NTS Map:92C14, NTS Map:92C11, NTS Map:92C10, NTS Map:92C9. The West Coast Trail (WCT) is one of the holy grails for hikes in the Pacific Northwest. The trail stretches 77 km between Port Renfrew and Bamfield. The trail has a unique combination of qualities: the marine life of Pacific Ocean, Carmanah rainforest, beach camping, and last but not least the chance to interact with hikers from all over the world.
The West Coast Trail is a unique experience for everyone. Below I'll provide a narrative of my own experience, and then I'll have a list of some of the references we have used.
Day 1 (Port Renfrew - Thrasher Cove) Our seven day trip began on the south end of the trail. The day before we stayed in the hostel in Victoria, and then took the WCT Express private shuttle to the trailhead. Once we got off the bus, a short 10m dash proved to be very worthwhile - we got the last four standby spots of the day. I have to say sorry to the other two on the bus, but only the early birds get the worm!
So with our 40 lb packs we started the long-anticipated hike. The first day was relatively uneventful. One highlight was the relic donkey engine. We passed by the rusted beast and fiddled with some of the levers, then decided we didn't know what we were doing. The rest of the day was mostly complaining about the heavy chocolate puddings we brought, and worrying about fellow hikers catching up to take all good campsites. It turned out there were about 20 tents at Thrasher that night anyway.
Day 2 (Thrasher Cove - Owen Point - Camper Bay) We had an early start in the morning to head for Owen Point, which turned out to be my personal high-point of the trip. Around Owen Point was a land filled with strange sandstone formations, which someone named aptly as "moonscape". Often, inside the holes were tidal pools that were the habitat to a zillion tiny life forms, including; sea urchin, crabs, fishes, sea weeds, etc. And of course there were also the bigger sea stacks, caves, and surge channels. Sights that drew 'woo' and 'waa' from me who spends most of my life on firm ground.
Day 3 (Camper Bay - Logan Creek) Day three was our official ladder day. Those scary pictures in the WCT reference books were coming to life in vivid detail - ladder after ladder of many steps. Definitely not for the faint of heart, or else bring your son to carry your pack; that was one lady's solution. At the end of the day, we camped at Logan Creek. A quiet place with a splendid view of the ocean.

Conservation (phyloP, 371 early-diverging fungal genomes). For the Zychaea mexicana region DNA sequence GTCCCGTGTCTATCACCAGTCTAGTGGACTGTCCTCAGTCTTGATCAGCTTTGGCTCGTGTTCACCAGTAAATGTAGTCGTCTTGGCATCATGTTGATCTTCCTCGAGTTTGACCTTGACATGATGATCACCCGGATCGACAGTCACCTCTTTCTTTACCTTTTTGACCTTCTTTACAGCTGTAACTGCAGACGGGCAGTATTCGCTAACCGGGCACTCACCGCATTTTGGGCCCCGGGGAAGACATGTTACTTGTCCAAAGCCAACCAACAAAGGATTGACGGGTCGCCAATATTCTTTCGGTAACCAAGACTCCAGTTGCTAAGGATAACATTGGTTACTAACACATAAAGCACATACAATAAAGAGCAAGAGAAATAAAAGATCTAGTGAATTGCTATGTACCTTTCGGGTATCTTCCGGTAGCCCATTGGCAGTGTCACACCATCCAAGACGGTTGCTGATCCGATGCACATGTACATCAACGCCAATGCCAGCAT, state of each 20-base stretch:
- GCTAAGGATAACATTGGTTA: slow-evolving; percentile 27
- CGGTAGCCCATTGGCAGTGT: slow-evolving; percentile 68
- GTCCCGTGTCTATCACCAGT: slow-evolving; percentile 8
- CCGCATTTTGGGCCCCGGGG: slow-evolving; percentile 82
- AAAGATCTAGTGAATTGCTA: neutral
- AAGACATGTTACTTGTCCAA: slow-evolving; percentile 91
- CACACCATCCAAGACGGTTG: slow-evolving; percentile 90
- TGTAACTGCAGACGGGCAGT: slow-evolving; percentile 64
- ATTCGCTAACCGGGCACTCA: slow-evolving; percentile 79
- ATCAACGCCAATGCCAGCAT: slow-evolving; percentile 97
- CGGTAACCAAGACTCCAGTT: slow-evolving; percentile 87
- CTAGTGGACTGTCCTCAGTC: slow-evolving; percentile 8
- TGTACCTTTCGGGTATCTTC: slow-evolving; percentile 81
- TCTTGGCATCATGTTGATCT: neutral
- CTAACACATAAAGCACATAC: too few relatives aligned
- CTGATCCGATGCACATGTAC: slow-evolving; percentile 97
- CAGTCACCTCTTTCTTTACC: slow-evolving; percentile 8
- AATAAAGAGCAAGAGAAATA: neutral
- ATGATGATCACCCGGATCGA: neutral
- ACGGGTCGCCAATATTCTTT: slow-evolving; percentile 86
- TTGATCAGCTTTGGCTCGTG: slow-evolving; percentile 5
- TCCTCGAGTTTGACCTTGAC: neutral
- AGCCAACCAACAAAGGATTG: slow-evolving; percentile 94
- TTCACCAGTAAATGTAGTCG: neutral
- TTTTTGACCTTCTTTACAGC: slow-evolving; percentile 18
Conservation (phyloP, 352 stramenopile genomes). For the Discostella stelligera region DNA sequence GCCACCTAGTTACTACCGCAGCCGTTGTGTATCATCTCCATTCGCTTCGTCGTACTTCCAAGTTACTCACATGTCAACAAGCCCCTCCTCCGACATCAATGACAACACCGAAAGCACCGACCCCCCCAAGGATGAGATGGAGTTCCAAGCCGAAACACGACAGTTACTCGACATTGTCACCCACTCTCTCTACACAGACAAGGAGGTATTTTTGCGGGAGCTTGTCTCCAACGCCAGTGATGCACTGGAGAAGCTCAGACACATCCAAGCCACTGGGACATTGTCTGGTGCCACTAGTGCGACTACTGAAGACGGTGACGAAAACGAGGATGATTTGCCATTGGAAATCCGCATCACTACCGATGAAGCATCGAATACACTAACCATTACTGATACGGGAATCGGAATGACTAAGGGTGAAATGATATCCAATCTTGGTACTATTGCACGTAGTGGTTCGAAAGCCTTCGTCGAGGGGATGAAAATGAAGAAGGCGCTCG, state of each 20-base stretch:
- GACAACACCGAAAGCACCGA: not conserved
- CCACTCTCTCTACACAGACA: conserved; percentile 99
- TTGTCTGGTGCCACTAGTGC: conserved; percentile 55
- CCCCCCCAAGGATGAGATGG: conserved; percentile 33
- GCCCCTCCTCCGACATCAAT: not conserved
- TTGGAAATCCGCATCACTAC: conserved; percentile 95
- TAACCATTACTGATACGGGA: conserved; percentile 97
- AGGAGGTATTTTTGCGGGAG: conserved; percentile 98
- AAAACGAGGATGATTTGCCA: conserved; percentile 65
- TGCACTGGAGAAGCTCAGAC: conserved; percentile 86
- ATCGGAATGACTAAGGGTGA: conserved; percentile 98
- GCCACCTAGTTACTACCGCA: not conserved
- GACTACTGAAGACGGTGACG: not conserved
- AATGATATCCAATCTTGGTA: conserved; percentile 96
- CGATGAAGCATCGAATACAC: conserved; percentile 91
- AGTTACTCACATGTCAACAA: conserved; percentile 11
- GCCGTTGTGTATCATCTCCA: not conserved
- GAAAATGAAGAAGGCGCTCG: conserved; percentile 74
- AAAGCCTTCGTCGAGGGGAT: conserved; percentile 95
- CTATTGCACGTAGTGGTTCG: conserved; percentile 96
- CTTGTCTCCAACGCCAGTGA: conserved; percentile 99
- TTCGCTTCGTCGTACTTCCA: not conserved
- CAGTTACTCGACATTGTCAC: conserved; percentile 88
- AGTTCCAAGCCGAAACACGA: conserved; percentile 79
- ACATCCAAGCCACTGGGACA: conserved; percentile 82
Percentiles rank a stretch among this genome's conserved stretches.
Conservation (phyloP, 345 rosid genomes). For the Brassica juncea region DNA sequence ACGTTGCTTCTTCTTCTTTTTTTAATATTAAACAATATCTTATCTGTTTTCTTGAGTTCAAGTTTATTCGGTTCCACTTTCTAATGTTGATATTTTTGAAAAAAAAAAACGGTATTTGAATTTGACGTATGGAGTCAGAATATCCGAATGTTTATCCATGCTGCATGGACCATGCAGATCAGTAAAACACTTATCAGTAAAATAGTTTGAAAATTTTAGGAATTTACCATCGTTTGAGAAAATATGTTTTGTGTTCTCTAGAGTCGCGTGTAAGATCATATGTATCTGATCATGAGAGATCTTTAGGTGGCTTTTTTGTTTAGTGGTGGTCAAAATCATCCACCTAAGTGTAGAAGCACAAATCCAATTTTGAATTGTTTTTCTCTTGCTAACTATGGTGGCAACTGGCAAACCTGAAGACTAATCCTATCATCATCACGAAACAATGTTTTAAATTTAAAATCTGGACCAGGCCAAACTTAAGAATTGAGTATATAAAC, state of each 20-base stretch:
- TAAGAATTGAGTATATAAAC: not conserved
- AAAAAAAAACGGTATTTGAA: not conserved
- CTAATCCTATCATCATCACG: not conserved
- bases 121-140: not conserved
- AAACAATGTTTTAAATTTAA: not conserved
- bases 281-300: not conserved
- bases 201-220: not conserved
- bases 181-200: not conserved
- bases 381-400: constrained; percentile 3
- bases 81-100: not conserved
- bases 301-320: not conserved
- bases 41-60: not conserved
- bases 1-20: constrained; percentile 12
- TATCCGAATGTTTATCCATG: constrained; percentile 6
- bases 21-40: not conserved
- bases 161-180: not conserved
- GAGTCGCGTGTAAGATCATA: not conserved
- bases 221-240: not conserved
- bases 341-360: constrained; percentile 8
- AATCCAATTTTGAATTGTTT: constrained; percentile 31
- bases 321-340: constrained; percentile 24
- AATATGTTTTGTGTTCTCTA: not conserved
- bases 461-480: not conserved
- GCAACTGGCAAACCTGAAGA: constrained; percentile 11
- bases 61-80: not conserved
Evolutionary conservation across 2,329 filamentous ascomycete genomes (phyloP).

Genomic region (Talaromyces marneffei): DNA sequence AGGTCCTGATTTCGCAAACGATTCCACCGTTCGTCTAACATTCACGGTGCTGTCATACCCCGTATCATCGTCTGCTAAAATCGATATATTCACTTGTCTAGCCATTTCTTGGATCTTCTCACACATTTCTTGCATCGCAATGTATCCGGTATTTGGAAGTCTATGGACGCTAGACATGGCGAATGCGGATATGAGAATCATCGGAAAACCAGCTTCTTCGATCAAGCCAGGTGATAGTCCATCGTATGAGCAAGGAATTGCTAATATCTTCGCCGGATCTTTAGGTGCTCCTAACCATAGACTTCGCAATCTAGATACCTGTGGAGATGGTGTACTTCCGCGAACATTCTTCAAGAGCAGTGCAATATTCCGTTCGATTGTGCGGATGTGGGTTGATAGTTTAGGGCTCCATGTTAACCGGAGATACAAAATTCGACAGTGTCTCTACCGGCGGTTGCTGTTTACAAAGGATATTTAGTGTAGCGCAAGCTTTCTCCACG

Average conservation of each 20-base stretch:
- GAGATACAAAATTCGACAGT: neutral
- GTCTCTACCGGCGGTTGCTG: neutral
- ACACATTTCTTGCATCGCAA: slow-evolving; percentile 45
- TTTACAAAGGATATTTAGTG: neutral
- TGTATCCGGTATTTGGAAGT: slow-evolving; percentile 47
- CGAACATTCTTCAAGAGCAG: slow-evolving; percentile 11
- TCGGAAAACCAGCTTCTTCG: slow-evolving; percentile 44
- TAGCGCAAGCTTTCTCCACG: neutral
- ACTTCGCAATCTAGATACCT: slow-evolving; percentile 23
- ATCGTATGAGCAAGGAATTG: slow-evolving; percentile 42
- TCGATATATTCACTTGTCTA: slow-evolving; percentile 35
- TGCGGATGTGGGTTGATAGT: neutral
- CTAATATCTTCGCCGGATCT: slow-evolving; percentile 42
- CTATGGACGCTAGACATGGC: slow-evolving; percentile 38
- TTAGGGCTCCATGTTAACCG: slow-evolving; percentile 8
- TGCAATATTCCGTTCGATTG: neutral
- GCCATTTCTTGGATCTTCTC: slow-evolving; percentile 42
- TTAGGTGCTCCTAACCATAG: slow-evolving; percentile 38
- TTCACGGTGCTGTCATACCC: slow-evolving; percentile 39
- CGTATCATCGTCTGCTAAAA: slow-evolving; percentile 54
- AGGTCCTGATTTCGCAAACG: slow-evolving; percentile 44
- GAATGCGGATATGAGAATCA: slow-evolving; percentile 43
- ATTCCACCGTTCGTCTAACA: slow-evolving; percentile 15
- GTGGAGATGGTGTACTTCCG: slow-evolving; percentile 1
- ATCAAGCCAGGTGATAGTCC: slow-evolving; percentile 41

Day 4 (Logan Creek - Carmanah - Cribs) The day after ladders was the day of boardwalks. Lately the park office had done a marvellous job in upgrading these planks. There were also plenty of beach walks to be had. The sound of crashing waves and numerous treasures scattered on the sand could stray anyone off the main trail for hours. Of course the day is not complete without a visit to the best-known secret on the trail - a hearty burger meal at Chez Monique's, a restaurant opened by a friendly woman (with good business sense too) in the Indian reserve area.
Day 5 (Cribs - Cheewhat - Nitinat Narrows - Tsusiat Falls) Today we walked from Cribs through Cheewhat, which in native means "urine" and yes, I can assert that the river did taste odd, through to Nitinat Narrows. The area is mostly reserve lands. At the narrows, there is another local guy named Carl that took us to the other side with his motorboat. Carl also sold dungeness crabs at $12 ($30 in Victoria), which was probably one of the most fresh and delicious seafood meals I've ever eaten - straight out of the sea!
Day 6 (Tsusiat Falls - Tsucowis) We spent the morning lying around Tsusiat Falls, the most popular campsite along the trail. Here we saw the wide curtain-style waterfall meeting the ocean, and best of all, we are camping right next to it. Some of us took the opportunity to wash ourselves clean and others went to see the "Hole-in-one", a big stone arch carved out by the ocean. Far away, there were also plenty of whales swimming and they often squirt water out of their breathing hole or flap their tails. And don't forget to check out the classic outhouse at Tsusiat!
Day 7 (Tsucowis Creek - Bamfield trailhead) The seventh and last day of the trip and it was still sunny like all the other days. The last day was a race-against-time trail speed walking race to try to catch the shuttle back to civilization. The difficult task is made worse by the fact that we tried to solve our hunger problem by eating all the freeze-dried food left--not good for the stomach. But we did make the bus and then made the ferry, and caught the second bus to downtown Vancouver. Nothing now seemed impossible to us who had just completed this awesome trail.
There is GPS data attached to this trail (see "download GPS"), which if loaded into your GPS can help you find route points.
To get to and from the trail, it seemed most sensible to use private shuttle. They are expensive, but shuttling by yourself is difficult because of the long distance involved. Hitchhiking is also an option, but there wasn't much traffic on these roads.
Reservations are recommended for the trail. However, my personal experience of standby is fine too, especially if you are unsure of the dates. You have to be flexible and be able to wait a few days, but at the end, you will get a spot. This being said, there were still stories on the trail where people have waited for a week with no luck.
Finally, I'll provide a breakdown of the costs and a few of the reference books we have used.
$ 2.50 Bus fare to Twassawan $ 10.00 BC-Ferry From Twassawan to Swartz Bay $ 2.50 Bus fare From Swartz Bay to Downtown Victoria $ 20.00 Youth Hostel in Victoria $ 5.00 Breakfast in Downtown Victoria $ 35.00 Shuttle from Victoria to Port Renfrew $ 70.00 Admission Fee for WCT $ 10.00 Nitinat Narrows Indian Reserve ferry crossing? $ 15.00 Restaurant food at end of trail $ 55.00 Shuttle from Bamfield to Civilization $ 10.00 BC-Ferry from Vancouver Island to Mainland $ 2.50 Bus fare from Twassawan back home.
Hiking On the Edge Ian Gill and David Nunuk, 3rd edition
The West Coast Trail Tim Leadem, 8th edition
Blisters and Bliss A Trekker's Guide To the West Coast Trail David Foster and Wayne Aitken
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Posted By: TomGoulet
- Sun Mar 17 00:20:14 UTC 2019
QuestionAre there permits required for the West Coast Trail. We are looking to go in the later part of September so looking for input regarding weather and temps during this time of the year (Day and Night Temps). ThanksANSWERS are in this forum: West Coast Trail - Vancouver